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Hockey champion joins the mental health fight

One in four young Australians will experience mental health issues

Australian hockey champion Anna Flanagan has leant her voice and experience to the latest headspace day campaign, asking young Australians to share what they do to help themselves feel better.

Flanagan, who has been open about her own struggles over the past 12 months, today officially took on the role of headspace day ambassador.

“Being able to openly talk about how you deal with tough times and what you do to look after your mind is something that I can entirely relate to,” she said.

Last week she returned to play in the national league and hopes to translate her comeback into Commonwealth Gold next year on the Gold Coast.

“Looking after my own mental health was a big part of the reason I was able to turn my life back in the right direction,” she said.

The campaign also features NRL star Bevan French and Australian swimming champion James Magnussen.

headspace CEO Jason Trethowan said headspace day is an opportunity for young people to help other young people - right across the country - with advice and simple tips about how to take care of their mental health.

Mr Trethowan said headspace has posed the question “what helps you feel better?” to the entire nation, from the Prime Minister to sportspeople, celebrities to everyday Australians.

headspace wants to educate young people on the importance of looking after their mental health and addressing issues early on, before they become more serious,” he said. 

Anna Flanagan
Head of clinical practice at headspace, Vikki Ryall, said sharing your positive mental health practices can have wide-ranging benefits.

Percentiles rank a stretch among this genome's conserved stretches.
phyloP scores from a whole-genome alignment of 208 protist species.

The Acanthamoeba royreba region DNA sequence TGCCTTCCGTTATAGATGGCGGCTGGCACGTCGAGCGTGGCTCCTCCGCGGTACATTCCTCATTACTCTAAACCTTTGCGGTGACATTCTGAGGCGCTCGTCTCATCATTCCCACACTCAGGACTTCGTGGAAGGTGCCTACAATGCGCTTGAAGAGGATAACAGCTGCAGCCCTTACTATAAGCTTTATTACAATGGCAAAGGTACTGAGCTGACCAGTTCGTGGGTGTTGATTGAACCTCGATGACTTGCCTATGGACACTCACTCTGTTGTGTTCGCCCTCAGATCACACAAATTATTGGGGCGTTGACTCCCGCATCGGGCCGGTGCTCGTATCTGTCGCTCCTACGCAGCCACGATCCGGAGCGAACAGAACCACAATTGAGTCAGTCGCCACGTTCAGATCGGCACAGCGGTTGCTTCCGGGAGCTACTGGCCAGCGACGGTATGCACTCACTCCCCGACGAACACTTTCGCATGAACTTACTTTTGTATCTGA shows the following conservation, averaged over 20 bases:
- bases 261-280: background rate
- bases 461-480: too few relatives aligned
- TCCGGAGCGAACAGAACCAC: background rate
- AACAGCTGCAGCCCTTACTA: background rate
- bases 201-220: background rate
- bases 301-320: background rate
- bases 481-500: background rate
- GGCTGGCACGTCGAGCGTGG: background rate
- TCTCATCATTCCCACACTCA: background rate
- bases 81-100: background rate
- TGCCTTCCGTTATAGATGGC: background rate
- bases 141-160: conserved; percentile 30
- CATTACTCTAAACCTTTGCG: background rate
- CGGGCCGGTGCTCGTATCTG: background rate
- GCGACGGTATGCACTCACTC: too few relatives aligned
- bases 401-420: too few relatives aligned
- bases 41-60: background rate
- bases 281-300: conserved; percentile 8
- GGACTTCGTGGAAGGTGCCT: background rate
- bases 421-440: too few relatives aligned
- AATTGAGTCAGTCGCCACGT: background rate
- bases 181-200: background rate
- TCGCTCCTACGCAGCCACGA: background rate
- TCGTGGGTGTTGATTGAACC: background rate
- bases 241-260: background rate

“By talking about how we take care of our mental health it can encourage others to try new ways to look after their health,” she said. “We need to put as much attention and effort into looking after our mind as we do with our body.”

Ms Ryall said there are a lot of simple things you can do that really promote good mental health – including exercise, meditation and staying connected to mates.

Ms Ryall said there are a lot of simple things you can do that really promote good mental health – including exercise, meditation and staying connected to mates.

headspace youth advocate Mason Hope, 18, said he struggled with his self-confidence and worth, which impacted his mental health and wellbeing.

“Seeking help at headspace, my life just got so much better and I felt I was finally accepted and valued,” Mason said.

headspace taught me about meditation and exercise to help me cope when things get tough,” he said.

headspace has made it easy for everyone in Australia to reveal the simple things they do to look after their mental health.

To get involved, go to headspaceday.org.au and download a headspace day placard. Share your personal mental health tip on the placard and hold it up in a photo that can be posted on your social media channels using #headspaceday

“We want people right across the country to share their personal mental health tips and to play a part in supporting young people who might be struggling with their mental health,” Mr Trethowan said.

The facts:
  • One in four young people have experienced a mental health issue in the past 12 months – a higher prevalence than all other age group
  • Suicide is the leading cause of death of young people, accounting for one third of all deaths
  • Research shows that 75 per cent of mental health issues emerge before the age of 25
  • By treating these issues early and providing a holistic model of support, the risk of them developing into more serious problems is greatly decreased.
How you can get involved:
1. Go to headspaceday.org.au, download a headspace day placard and get some tips for a healthy headspace.
2. Share your personal mental health tip on the placard and hold it up in a photo that can be posted on your social media channels using #headspaceday
 
Media contact:
Michael Bennett
headspace Media & Communications Manager
0413 025 385